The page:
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Michael Nash

Top Tips for Volunteers

Five Ways to Promote Adoption

Hon. Michael Nash
Los Angeles Superior Court, CA
2006 National CASA Judge of the Year

For 20 years, I have been fortunate to work in a juvenile dependency court with an active and vibrant CASA program. Our program in Los Angeles has been in existence since 1978 and has helped thousands of children in many different ways. One of the areas in which the assistance of a CASA volunteer has been most helpful is adoption.

For most children and families who enter our child protection system, the plan is family reunification. Unfortunately, due to a variety of circumstances, family reunification does not always occur. In those cases, we must develop a different permanent plan. After all, every child is entitled to grow up in a healthy, safe, loving and permanent home. The best way to ensure that when family reunification fails is through adoption. In fact, next to reunification, the preferred permanent plan under the law is adoption. In Los Angeles, we have completed 25,000 adoptions for children from our foster care system since 1998, helping reduce the number of children under our dependency court’s jurisdiction from more than 53,000 to fewer than 24,500.

Over the years, we have seen CASA volunteers impact adoptions in five key ways:

1. Review the File Thoroughly.

One of the first tasks the CASA volunteer must undertake is to review the court file as thoroughly as possible. A case in point is one where CASA volunteers, a husband-and-wife team, were enlisted to advocate for a child who was dying of AIDS. Working with the child’s social worker, attorney and doctors, they helped obtain what was considered an experimental treatment which helped prolong the child’s life. If that weren’t enough, in reviewing the file, the CASA volunteers located a previous prospective adoptive parent who had been discouraged from adopting because of the child’s illness. With support from the CASA team, that relationship was renewed, and the child was adopted.

2. Get to Know Everyone Involved in the Child’s Life.

CASA volunteers, in the normal course of their duties, have the opportunity to know everyone who touches the life of a child. When that happens—and when individuals understand the unique role of advocacy in children’s lives—it often opens doors. During a visit to a child’s school, one of our volunteers was asked to meet with the school principal, who shyly inquired whether the child was available for adoption. It turned out that the principal was interested, and she did adopt the child, who has had a very happy life ever since.

3. Improve a Child’s Stability.

How many times have CASA volunteers been asked to step in because the system seems to be failing and a child’s emotional state is spiraling downward? And how many children are losing out on placements with families, being considered “unadoptable”? Time after time, we have seen children become more amenable to services such as counseling after CASA volunteers gain their confidence. When that happens, doors begin to open for that child, including doors of potential adoptive homes.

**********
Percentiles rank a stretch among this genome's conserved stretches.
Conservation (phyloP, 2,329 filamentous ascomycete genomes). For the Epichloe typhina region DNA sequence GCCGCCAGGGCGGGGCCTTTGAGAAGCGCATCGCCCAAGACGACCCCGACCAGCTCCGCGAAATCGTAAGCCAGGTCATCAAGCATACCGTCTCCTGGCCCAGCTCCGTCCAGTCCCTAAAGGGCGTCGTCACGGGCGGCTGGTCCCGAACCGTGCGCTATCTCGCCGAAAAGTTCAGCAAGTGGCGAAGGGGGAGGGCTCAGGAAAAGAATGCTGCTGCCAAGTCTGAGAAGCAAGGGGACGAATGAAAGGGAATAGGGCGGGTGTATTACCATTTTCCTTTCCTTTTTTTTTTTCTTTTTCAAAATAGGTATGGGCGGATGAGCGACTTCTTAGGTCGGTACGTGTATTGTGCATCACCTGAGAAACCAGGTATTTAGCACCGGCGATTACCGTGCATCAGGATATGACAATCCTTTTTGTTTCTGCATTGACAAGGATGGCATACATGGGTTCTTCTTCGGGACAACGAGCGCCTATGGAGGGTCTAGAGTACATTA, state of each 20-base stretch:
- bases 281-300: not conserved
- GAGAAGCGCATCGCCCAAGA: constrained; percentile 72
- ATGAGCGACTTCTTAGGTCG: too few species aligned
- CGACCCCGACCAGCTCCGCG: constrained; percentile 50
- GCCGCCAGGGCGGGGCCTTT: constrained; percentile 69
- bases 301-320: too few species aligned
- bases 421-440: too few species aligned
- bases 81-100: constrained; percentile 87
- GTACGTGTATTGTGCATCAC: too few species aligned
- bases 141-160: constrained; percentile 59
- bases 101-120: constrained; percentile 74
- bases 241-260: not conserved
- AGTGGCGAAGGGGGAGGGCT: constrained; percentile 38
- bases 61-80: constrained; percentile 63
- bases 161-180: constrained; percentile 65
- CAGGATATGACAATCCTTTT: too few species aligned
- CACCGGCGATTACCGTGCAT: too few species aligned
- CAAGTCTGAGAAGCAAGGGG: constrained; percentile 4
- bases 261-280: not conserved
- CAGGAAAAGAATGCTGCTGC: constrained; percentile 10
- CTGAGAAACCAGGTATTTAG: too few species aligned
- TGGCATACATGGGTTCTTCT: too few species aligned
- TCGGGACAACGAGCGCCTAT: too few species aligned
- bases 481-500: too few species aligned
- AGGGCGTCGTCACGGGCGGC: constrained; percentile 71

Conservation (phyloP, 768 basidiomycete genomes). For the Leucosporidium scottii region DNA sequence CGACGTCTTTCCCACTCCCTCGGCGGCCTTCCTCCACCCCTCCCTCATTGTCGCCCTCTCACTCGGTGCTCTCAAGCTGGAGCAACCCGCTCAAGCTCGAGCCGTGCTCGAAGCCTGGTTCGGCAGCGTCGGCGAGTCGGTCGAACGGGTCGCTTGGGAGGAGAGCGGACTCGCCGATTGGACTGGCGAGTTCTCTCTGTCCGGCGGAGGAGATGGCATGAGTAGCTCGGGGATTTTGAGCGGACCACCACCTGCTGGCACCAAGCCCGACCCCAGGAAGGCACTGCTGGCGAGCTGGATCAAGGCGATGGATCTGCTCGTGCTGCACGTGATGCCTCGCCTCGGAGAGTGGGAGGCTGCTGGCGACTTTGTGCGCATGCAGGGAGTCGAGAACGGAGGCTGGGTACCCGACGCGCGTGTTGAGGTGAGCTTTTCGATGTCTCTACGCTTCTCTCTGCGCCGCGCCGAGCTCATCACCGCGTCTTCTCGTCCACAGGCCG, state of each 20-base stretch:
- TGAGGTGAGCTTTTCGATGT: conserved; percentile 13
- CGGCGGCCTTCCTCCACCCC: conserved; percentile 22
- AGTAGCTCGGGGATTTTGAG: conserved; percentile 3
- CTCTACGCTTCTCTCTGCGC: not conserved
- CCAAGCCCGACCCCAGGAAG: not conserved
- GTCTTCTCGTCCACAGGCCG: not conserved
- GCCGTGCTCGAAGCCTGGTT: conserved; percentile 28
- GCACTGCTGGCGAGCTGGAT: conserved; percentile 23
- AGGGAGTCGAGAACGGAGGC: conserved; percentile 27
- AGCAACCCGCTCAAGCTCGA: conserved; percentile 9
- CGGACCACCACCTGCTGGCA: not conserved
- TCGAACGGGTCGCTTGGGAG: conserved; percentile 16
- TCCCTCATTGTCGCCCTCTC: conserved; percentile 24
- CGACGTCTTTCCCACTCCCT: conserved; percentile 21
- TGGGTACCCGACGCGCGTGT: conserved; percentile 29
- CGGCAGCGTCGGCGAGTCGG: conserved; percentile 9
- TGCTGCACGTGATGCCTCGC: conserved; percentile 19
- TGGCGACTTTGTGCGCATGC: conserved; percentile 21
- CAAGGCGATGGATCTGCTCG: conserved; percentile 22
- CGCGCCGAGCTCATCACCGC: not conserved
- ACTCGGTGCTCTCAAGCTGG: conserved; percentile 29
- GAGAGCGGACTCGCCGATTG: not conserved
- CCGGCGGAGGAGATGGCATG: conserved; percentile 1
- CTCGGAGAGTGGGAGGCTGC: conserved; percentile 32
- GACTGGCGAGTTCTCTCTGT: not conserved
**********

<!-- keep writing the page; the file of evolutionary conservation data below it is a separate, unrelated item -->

4. Help Obtain Missing Documents.

The adoption process is often a complicated maze of paperwork for those going through it. Too often adoptions are delayed because some necessary document is missing. One of the luxuries that CASA volunteers have is a small caseload, usually one and seldom more than a couple. Our social workers and attorneys never have the luxury of a small caseload, which is one of the reasons there are so many cracks in the system that CASA volunteers help fill.

In Los Angeles, we had a case where our child protection department tried unsuccessfully for three years to obtain a birth certificate for a child whose foster family was waiting to adopt. Finally, the court requested CASA involvement. Like a detective, the CASA volunteer pursued a trail through hospitals, including a defunct one, child welfare agencies, the delivering obstetrician and others. Within six weeks, the CASA volunteer had a “delayed registration of birth” in hand, and the adoption was completed without any further delay.

5. Serve as an Extra Set of Eyes.

One of the great benefits of having a CASA volunteer on a case is that it adds an extra set of eyes and ears observing how the child is doing and reporting to the court. In the adoption arena, CASA volunteers continuously provide information on the suitability of placements and children’s adjustment to placements. Further, CASA volunteers often provide information on a child’s relationship with his or her birth family, information which is critical to the court making a decision in the child’s best interest.

As a long-time judge in the nation’s largest juvenile court, I know I speak for my colleagues in expressing our deepest appreciation for the help CASA volunteers provide to our children—and to those of us who must make so many critical decisions, especially those impacting permanence, for the children before us.

The US Department of Justice has supported CASA advocacy since 1985 through its Office of Juvenile Justice and Delinquency Prevention.
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